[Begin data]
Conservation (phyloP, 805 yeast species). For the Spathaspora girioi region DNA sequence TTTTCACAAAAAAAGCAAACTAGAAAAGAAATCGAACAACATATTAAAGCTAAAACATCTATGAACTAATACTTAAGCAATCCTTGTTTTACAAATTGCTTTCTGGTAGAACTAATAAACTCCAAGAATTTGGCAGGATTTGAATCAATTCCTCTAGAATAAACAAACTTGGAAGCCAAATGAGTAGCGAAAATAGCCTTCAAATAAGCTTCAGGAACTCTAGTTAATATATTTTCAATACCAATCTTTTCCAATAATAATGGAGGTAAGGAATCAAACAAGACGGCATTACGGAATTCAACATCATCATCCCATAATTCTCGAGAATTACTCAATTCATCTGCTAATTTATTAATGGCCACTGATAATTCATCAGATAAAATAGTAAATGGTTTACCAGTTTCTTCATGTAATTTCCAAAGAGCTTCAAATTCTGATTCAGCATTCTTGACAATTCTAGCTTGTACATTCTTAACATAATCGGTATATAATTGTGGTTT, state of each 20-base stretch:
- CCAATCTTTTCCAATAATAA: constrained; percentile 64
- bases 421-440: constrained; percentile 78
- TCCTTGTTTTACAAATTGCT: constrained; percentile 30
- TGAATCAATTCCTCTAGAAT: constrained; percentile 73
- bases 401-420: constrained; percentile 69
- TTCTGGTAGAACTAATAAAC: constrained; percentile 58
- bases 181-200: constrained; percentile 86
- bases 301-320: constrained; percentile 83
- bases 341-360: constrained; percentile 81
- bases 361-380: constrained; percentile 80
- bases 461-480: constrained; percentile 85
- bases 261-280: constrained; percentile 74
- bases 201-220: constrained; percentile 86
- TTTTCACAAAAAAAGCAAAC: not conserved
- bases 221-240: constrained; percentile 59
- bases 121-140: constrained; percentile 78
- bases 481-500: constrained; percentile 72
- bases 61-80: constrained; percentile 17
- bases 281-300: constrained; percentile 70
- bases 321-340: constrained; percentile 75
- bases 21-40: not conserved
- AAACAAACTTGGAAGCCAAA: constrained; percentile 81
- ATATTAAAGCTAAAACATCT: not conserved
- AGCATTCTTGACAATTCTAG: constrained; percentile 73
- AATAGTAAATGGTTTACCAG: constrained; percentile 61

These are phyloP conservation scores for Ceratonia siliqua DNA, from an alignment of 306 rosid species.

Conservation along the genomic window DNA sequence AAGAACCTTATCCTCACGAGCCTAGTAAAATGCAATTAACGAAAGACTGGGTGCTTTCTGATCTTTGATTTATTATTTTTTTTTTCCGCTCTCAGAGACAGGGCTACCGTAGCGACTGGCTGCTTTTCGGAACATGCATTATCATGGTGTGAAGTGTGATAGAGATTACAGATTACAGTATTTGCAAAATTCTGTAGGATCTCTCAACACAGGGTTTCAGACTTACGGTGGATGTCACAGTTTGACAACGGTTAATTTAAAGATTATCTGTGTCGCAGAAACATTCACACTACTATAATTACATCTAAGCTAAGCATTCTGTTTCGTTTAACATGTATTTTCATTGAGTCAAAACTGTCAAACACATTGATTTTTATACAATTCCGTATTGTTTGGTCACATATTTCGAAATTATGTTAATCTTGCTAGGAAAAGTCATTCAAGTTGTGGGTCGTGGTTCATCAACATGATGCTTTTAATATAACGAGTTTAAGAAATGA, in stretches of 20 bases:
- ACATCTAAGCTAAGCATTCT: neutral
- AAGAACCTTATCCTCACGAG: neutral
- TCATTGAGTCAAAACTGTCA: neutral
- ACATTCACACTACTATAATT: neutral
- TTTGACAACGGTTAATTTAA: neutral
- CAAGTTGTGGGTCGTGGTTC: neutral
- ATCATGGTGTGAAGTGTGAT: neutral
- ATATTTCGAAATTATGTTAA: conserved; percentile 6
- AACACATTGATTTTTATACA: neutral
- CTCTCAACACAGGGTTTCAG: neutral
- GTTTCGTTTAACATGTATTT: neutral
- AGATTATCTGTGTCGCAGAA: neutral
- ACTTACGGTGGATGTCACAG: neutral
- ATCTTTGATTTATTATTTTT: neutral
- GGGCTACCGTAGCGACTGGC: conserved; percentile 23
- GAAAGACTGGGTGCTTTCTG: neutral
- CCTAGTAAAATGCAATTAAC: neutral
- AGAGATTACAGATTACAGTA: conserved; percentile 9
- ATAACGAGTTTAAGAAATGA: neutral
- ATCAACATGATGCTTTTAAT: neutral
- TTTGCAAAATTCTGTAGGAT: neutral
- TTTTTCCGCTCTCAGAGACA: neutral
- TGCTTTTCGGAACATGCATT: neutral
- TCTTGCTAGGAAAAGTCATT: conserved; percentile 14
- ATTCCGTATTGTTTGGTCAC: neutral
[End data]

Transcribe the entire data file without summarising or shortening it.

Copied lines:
Conservation (phyloP, 805 yeast species). For the Spathaspora girioi region DNA sequence TTTTCACAAAAAAAGCAAACTAGAAAAGAAATCGAACAACATATTAAAGCTAAAACATCTATGAACTAATACTTAAGCAATCCTTGTTTTACAAATTGCTTTCTGGTAGAACTAATAAACTCCAAGAATTTGGCAGGATTTGAATCAATTCCTCTAGAATAAACAAACTTGGAAGCCAAATGAGTAGCGAAAATAGCCTTCAAATAAGCTTCAGGAACTCTAGTTAATATATTTTCAATACCAATCTTTTCCAATAATAATGGAGGTAAGGAATCAAACAAGACGGCATTACGGAATTCAACATCATCATCCCATAATTCTCGAGAATTACTCAATTCATCTGCTAATTTATTAATGGCCACTGATAATTCATCAGATAAAATAGTAAATGGTTTACCAGTTTCTTCATGTAATTTCCAAAGAGCTTCAAATTCTGATTCAGCATTCTTGACAATTCTAGCTTGTACATTCTTAACATAATCGGTATATAATTGTGGTTT, state of each 20-base stretch:
- CCAATCTTTTCCAATAATAA: constrained; percentile 64
- bases 421-440: constrained; percentile 78
- TCCTTGTTTTACAAATTGCT: constrained; percentile 30
- TGAATCAATTCCTCTAGAAT: constrained; percentile 73
- bases 401-420: constrained; percentile 69
- TTCTGGTAGAACTAATAAAC: constrained; percentile 58
- bases 181-200: constrained; percentile 86
- bases 301-320: constrained; percentile 83
- bases 341-360: constrained; percentile 81
- bases 361-380: constrained; percentile 80
- bases 461-480: constrained; percentile 85
- bases 261-280: constrained; percentile 74
- bases 201-220: constrained; percentile 86
- TTTTCACAAAAAAAGCAAAC: not conserved
- bases 221-240: constrained; percentile 59
- bases 121-140: constrained; percentile 78
- bases 481-500: constrained; percentile 72
- bases 61-80: constrained; percentile 17
- bases 281-300: constrained; percentile 70
- bases 321-340: constrained; percentile 75
- bases 21-40: not conserved
- AAACAAACTTGGAAGCCAAA: constrained; percentile 81
- ATATTAAAGCTAAAACATCT: not conserved
- AGCATTCTTGACAATTCTAG: constrained; percentile 73
- AATAGTAAATGGTTTACCAG: constrained; percentile 61

These are phyloP conservation scores for Ceratonia siliqua DNA, from an alignment of 306 rosid species.

Conservation along the genomic window DNA sequence AAGAACCTTATCCTCACGAGCCTAGTAAAATGCAATTAACGAAAGACTGGGTGCTTTCTGATCTTTGATTTATTATTTTTTTTTTCCGCTCTCAGAGACAGGGCTACCGTAGCGACTGGCTGCTTTTCGGAACATGCATTATCATGGTGTGAAGTGTGATAGAGATTACAGATTACAGTATTTGCAAAATTCTGTAGGATCTCTCAACACAGGGTTTCAGACTTACGGTGGATGTCACAGTTTGACAACGGTTAATTTAAAGATTATCTGTGTCGCAGAAACATTCACACTACTATAATTACATCTAAGCTAAGCATTCTGTTTCGTTTAACATGTATTTTCATTGAGTCAAAACTGTCAAACACATTGATTTTTATACAATTCCGTATTGTTTGGTCACATATTTCGAAATTATGTTAATCTTGCTAGGAAAAGTCATTCAAGTTGTGGGTCGTGGTTCATCAACATGATGCTTTTAATATAACGAGTTTAAGAAATGA, in stretches of 20 bases:
- ACATCTAAGCTAAGCATTCT: neutral
- AAGAACCTTATCCTCACGAG: neutral
- TCATTGAGTCAAAACTGTCA: neutral
- ACATTCACACTACTATAATT: neutral
- TTTGACAACGGTTAATTTAA: neutral
- CAAGTTGTGGGTCGTGGTTC: neutral
- ATCATGGTGTGAAGTGTGAT: neutral
- ATATTTCGAAATTATGTTAA: conserved; percentile 6
- AACACATTGATTTTTATACA: neutral
- CTCTCAACACAGGGTTTCAG: neutral
- GTTTCGTTTAACATGTATTT: neutral
- AGATTATCTGTGTCGCAGAA: neutral
- ACTTACGGTGGATGTCACAG: neutral
- ATCTTTGATTTATTATTTTT: neutral
- GGGCTACCGTAGCGACTGGC: conserved; percentile 23
- GAAAGACTGGGTGCTTTCTG: neutral
- CCTAGTAAAATGCAATTAAC: neutral
- AGAGATTACAGATTACAGTA: conserved; percentile 9
- ATAACGAGTTTAAGAAATGA: neutral
- ATCAACATGATGCTTTTAAT: neutral
- TTTGCAAAATTCTGTAGGAT: neutral
- TTTTTCCGCTCTCAGAGACA: neutral
- TGCTTTTCGGAACATGCATT: neutral
- TCTTGCTAGGAAAAGTCATT: conserved; percentile 14
- ATTCCGTATTGTTTGGTCAC: neutral